Results tagged “Titan”

Watching Summer Clouds On Titan

Several sets of clouds develop, move over the surface and fade during the course of this movie sequence, which spans 11 hours, with one frame taken every 20 minutes.

Dramatic Seasonal Changes On Titan

As Titan approaches its northern summer solstice, NASA's Cassini spacecraft has revealed dramatic seasonal changes in the atmospheric temperature and composition of Saturn's largest moon.

New scenes from a frigid alien landscape are coming to light in recent radar images of Saturn's largest moon, Titan, from NASA's Cassini spacecraft.

Titan's Tallest Mountains

In a nod to extraterrestrial mountaineers of the future, scientists working on NASA's Cassini mission have identified the highest point on Saturn's largest moon, Titan.

Peering Through Titan's Haze

This composite image shows an infrared view of Saturn's moon Titan from NASA's Cassini spacecraft, acquired during the mission's ''T-114'' flyby on Nov. 13, 2015.

New observations made near the south pole of Titan by NASA's Cassini spacecraft add to the evidence that winter comes in like a lion on this moon of Saturn.

Saturn's moon Titan is home to seas and lakes filled with liquid hydrocarbons, but what makes the depressions they lie in? A new study suggests that the moon's surface dissolves in a similar process that creates sinkholes on Earth.

With its thick, hazy atmosphere and surface rivers, mountains, lakes and dunes, Titan, Saturn's largest moon, is one of the most Earthlike places in the solar system.

A New Way to View Titan: "Despeckle" It

During 10 years of discovery, NASA's Cassini spacecraft has pulled back the smoggy veil that obscures the surface of Titan, Saturn's largest moon.

Researchers studying data from NASA's Cassini mission have observed that Saturn's largest moon, Titan, behaves much like Venus, Mars or a comet when exposed to the raw power of the solar wind.

Titan, the largest moon of Saturn, could be the most alien world in our solar system.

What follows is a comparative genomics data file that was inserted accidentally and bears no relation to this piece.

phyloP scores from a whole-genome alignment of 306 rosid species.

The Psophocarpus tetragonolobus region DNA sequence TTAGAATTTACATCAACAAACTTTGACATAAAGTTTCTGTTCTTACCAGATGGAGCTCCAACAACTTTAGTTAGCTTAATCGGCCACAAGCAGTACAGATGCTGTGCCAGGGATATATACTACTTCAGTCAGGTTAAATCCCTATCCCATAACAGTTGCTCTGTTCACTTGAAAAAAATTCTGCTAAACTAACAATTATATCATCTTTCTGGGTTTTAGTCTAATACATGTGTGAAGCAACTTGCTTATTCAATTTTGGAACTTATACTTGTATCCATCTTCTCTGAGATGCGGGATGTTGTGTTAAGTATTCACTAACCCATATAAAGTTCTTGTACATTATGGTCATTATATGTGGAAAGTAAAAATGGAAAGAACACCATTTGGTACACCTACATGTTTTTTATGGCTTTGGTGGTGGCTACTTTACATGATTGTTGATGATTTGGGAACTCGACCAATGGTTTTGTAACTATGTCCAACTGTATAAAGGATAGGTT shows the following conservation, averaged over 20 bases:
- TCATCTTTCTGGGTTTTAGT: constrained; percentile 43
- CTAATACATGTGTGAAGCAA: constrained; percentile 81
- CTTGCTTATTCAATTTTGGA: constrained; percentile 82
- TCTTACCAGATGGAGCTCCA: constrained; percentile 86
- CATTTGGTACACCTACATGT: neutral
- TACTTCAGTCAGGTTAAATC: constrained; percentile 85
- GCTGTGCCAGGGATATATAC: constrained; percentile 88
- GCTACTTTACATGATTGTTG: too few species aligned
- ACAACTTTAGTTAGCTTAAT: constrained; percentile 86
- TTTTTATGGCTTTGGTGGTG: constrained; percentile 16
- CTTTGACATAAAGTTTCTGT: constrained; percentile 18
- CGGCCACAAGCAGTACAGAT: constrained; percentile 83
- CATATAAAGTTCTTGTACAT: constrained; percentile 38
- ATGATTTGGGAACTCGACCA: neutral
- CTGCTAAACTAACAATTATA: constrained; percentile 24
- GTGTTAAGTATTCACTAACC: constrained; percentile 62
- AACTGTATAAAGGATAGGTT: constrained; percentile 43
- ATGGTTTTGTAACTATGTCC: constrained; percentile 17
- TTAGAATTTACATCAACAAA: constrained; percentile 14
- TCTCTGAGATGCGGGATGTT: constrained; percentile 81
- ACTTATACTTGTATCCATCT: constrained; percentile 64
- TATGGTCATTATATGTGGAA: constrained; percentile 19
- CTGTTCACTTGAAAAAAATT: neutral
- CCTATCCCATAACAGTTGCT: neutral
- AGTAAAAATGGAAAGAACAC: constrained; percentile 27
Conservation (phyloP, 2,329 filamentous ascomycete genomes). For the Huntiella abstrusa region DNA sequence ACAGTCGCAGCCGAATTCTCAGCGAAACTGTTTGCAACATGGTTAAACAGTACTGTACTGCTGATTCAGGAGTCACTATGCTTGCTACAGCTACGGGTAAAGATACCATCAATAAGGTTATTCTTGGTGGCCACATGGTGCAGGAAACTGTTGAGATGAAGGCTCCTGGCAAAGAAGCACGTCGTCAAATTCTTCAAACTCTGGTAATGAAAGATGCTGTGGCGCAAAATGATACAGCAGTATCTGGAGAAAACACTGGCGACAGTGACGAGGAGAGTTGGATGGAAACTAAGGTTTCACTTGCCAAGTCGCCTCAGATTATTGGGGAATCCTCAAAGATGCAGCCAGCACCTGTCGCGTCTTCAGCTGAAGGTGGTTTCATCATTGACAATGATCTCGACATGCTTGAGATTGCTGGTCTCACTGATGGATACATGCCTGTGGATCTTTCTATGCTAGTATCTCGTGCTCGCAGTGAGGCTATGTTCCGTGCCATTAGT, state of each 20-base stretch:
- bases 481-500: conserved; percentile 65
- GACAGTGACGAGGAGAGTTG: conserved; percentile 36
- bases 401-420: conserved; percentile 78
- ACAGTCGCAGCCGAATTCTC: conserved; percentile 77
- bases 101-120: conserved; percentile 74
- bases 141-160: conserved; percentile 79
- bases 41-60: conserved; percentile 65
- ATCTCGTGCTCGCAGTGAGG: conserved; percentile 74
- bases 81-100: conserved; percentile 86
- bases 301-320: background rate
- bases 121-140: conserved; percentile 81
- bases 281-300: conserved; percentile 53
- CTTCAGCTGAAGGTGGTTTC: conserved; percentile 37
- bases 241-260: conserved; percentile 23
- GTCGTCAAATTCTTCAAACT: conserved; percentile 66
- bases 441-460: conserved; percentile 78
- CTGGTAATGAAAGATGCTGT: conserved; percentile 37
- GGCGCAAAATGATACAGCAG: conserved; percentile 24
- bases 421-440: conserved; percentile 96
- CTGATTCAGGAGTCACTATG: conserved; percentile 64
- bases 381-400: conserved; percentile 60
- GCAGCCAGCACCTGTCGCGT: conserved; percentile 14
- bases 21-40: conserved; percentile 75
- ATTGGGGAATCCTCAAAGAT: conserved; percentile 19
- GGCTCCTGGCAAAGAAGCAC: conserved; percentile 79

Dunes on Titan need Firm Winds to Move

Saturn's largest moon, Titan, is one of the few solar system bodies and the only planetary moon known to have fields of wind-blown dunes on its surface. (The others are Venus, Earth and Mars.)

NASA's Cassini mission continues its adventures in extraterrestrial oceanography with new findings about the hydrocarbon seas on Saturn's moon Titan.

Crescent Saturn and Titan

When Galileo first observed Venus displaying a crescent phase, he excitedly wrote to Kepler (in anagram) of Venus mimicking the moon-goddess. He would have been delirious with joy to see Saturn and Titan, seen in this image, doing the same thing.

Rhea and Titan As Seen By Cassini

Earth is the only planet in our Solar System to have a single solitary moon. While others, such as Mercury and Venus, have none, the gas giants have accumulated crowds of orbiting bodies -- Saturn, for example, boasts an impressive 62 moons!

As it soared past Saturn's large moon Titan recently, NASA's Cassini spacecraft caught a glimpse of bright sunlight reflecting off hydrocarbon seas.

NASA scientists have identified an unexpected high-altitude methane ice cloud on Saturn's moon Titan that is similar to exotic clouds found far above Earth's poles.

While studying the atmosphere on Saturn's moon Titan, scientists discovered intriguing zones of organic molecules unexpectedly shifted away from its north and south poles.

Scientists analyzing data from NASA's Cassini mission have discovered that a giant, toxic cloud is hovering over the south pole of Saturn's largest moon, Titan, after the atmosphere there cooled dramatically.

NASA's Cassini spacecraft is monitoring the evolution of a mysterious feature in a large hydrocarbon sea on Saturn's moon Titan.

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